Coinbase’s Latest Move Will Keep Me on the Sidelines for Now: Here’s Why

A little more than six months ago, the entire cryptocurrency space had a market capitalization of around $2.8 trillion, according to CoinMarketCap. This valuation has aggressively dropped about 67% since. Therefore, it shouldn’t come as much of a surprise that cryptocurrency exchange Coinbase Global (COIN 12.67%) is laying off about 18% of its workers.

These layoffs are logical for Coinbase, given what’s going on in the space. However, the decision will keep me from buying Coinbase stock at this time.

Why I don’t like Coinbase’s layoffs

In a June 14 blog post, CEO Brian Armstrong talked through the difficult decision to lay off 18% of his employees. In it, Armstrong said: “We appear to be entering a recession after a 10+ year economic boom. A recession could lead to another crypto winter, and could last for an extended period.”

“Crypto winter” is a term used in the cryptocurrency community to describe a long period in which valuations plummet, interest dwindles, and funding dries up. 

Here’s a chart to give some additional context to appreciate how sudden this change is for Coinbase.

Quarter Employee Count End of Quarter Quarterly Net Employee Additions QOQ Change
Q3 2021 2,781 605 28%
Q4 2021 3,730 949 34%
Q1 2022 4,948 1,218 32%

Source: Coinbase letters to shareholders. QOQ = quarter over quarter.

Coinbase planned to hire 6,000 new employees in 2022 alone, and was well on its way to that goal with the amount it hired in the first quarter of 2022. But on June 2, the company announced that it was freezing hiring and even rescinding some job offers that it had already made. This change was radical enough. But the decision did seem appropriate given how fast the cryptocurrency space shifted from a bull market to a bear market.

A hiring freeze seemed appropriate. However, Coinbase will now lay off almost as many employees as it hired earlier in 2022. And it’s doing so to survive a possible crypto winter. That’s the part I don’t like.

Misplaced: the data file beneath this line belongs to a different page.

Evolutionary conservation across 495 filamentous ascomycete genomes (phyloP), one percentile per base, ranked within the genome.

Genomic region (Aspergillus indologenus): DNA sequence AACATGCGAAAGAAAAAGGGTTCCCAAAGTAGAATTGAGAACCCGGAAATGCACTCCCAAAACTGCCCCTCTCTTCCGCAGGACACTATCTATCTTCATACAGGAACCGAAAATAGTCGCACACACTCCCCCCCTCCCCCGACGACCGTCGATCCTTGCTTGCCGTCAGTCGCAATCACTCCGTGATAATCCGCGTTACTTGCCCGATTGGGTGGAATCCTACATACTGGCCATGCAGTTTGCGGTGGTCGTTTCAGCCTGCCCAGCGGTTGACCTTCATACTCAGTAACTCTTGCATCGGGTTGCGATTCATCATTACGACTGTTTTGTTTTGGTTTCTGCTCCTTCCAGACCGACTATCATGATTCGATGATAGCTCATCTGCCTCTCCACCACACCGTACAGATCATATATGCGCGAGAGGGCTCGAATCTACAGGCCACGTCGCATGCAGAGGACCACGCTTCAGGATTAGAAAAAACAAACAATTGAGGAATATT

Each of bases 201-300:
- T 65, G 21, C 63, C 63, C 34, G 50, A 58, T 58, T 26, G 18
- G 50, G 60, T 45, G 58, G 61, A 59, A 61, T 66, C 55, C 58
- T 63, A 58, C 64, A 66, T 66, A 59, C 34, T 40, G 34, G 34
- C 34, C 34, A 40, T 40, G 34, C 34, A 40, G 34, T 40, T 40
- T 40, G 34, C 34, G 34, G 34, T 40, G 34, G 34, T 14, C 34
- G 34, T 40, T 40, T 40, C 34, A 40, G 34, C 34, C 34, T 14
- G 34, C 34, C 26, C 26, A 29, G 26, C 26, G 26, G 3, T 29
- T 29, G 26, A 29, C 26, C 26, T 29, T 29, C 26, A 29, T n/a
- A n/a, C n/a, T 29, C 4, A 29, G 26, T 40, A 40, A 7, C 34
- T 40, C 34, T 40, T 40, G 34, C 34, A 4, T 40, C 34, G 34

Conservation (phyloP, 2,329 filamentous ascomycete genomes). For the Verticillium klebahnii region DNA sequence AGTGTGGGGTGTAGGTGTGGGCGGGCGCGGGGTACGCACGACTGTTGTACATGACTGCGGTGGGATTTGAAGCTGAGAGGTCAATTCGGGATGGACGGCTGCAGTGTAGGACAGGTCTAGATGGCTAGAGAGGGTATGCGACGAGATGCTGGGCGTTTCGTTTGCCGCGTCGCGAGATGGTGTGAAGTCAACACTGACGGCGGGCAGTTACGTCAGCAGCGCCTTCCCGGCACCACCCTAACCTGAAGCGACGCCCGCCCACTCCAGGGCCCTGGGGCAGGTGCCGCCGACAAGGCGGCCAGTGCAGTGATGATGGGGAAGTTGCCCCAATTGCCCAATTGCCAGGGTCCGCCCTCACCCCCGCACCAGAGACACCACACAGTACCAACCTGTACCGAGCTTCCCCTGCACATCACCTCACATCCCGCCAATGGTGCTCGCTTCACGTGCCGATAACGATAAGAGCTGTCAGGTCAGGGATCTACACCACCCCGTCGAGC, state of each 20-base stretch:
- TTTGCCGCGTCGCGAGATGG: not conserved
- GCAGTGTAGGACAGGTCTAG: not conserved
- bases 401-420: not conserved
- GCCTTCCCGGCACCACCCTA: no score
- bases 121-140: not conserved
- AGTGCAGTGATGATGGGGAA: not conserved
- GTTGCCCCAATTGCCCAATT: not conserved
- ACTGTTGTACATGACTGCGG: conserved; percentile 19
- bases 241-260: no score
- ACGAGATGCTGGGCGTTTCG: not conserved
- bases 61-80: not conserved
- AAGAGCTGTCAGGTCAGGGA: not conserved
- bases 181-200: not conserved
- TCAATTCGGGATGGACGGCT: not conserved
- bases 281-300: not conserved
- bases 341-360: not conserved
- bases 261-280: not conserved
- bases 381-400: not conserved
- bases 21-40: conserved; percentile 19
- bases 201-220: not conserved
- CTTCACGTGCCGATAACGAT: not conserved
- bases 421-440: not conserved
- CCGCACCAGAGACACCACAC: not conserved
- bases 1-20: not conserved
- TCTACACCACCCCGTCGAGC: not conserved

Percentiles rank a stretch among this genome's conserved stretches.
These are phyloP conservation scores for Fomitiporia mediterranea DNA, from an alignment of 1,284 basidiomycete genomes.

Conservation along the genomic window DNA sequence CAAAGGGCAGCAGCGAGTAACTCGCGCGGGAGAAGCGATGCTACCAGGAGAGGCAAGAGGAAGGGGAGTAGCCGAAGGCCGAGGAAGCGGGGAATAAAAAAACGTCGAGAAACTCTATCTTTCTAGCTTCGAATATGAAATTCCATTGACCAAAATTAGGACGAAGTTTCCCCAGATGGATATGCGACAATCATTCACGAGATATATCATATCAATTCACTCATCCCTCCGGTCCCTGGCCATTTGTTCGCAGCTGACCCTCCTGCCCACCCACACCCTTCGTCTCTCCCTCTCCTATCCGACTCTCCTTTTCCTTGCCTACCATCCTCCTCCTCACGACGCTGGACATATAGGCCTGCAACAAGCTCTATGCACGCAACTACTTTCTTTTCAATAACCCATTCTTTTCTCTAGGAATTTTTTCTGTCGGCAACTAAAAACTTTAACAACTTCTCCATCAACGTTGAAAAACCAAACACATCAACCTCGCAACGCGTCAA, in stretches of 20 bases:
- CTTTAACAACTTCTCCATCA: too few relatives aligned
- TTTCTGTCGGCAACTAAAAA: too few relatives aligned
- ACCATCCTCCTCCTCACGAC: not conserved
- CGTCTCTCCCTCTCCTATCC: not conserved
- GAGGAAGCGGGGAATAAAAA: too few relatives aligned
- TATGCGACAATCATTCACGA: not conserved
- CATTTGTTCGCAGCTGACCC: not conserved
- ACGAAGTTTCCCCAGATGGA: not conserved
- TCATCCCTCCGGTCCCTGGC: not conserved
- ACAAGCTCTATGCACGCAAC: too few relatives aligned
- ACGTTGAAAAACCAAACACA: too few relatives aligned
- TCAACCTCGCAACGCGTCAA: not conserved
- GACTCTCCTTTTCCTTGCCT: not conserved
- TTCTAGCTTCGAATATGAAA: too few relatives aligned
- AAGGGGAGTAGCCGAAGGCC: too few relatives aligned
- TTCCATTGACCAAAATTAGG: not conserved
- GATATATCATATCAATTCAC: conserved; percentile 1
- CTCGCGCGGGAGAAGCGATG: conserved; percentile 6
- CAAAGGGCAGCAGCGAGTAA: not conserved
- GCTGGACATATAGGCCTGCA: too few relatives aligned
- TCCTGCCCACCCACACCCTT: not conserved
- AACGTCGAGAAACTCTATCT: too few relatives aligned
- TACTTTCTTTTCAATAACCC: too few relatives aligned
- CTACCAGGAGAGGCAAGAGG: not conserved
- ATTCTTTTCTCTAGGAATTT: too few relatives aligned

We can debate whether the economy is entering a recession; there’s not even consensus among financial professions on that. Therefore, if Coinbase didn’t see a recession coming, it’s excusable.

Management should have seen a so-called crypto winter coming and should have been prepared for it. We can discuss the timing. But no matter what, there will be periods of boom and bust in the Web3 space. And it’s up to Coinbase to be ready for them whenever they come. After all, the last crypto winter happened in a period of economic expansion. In my opinion, it shouldn’t have to course-correct this drastically or this quickly.

The Coinbase opportunity

Don’t get me wrong; I believe the long-term opportunity for Coinbase is sky-high. However, many criticize the company’s revenue structure: 83% of first-quarter revenue came from charging trading fees to retail investors. They will almost certainly trade less frequently now that prices are falling.

Nevertheless, Coinbase has optionality in other areas, like Coinbase Cloud. Consider that behind almost every cryptocurrency project is a team of developers who need hardware and software solutions to bring their ideas to life — stuff that costs money. Coinbase can offer these services to developers through Coinbase Cloud, essentially powering whatever comes out of the Web3 space in the future, much like how cloud titan companies now power the internet.

Keep in mind that crypto start-ups are in a decent position right now because of venture capital. According to Forbes, venture capitalists invested $30 billion in Web3 start-ups in 2021. And billions more have been raised so far in 2022. Therefore, it’s likely that developers will keep spending even in a crypto winter, and Coinbase Cloud could be a lucrative endeavor as a result.

Moreover, Coinbase is in great financial shape to endure a potential recession. At the end of the first quarter, it had $6.1 billion in cash and around $1.2 billion in digital assets. Those are ample resources to survive a slump. And having fewer employees to pay will help further.

Why I’m on the sidelines anyway

Investing isn’t just about understanding the secular growth trends for the industry or appreciating a company’s financial structure. A bad management team can squander a golden opportunity. Evaluating management takes time.

With Coinbase having been public for only one year, we simply don’t have a long track record with its management. And for me, the sudden pivot from hiring 6,000 to laying off 18% of its employees is enough to cause me to have questions.

I’m not saying Coinbase is a bad company or that it doesn’t look like a bargain today. I am saying that I’m going to keep watching, for now, continuing to verify that its management has a good handle on building the business for long-term success. Based on what we’ve seen, I am not yet convinced.

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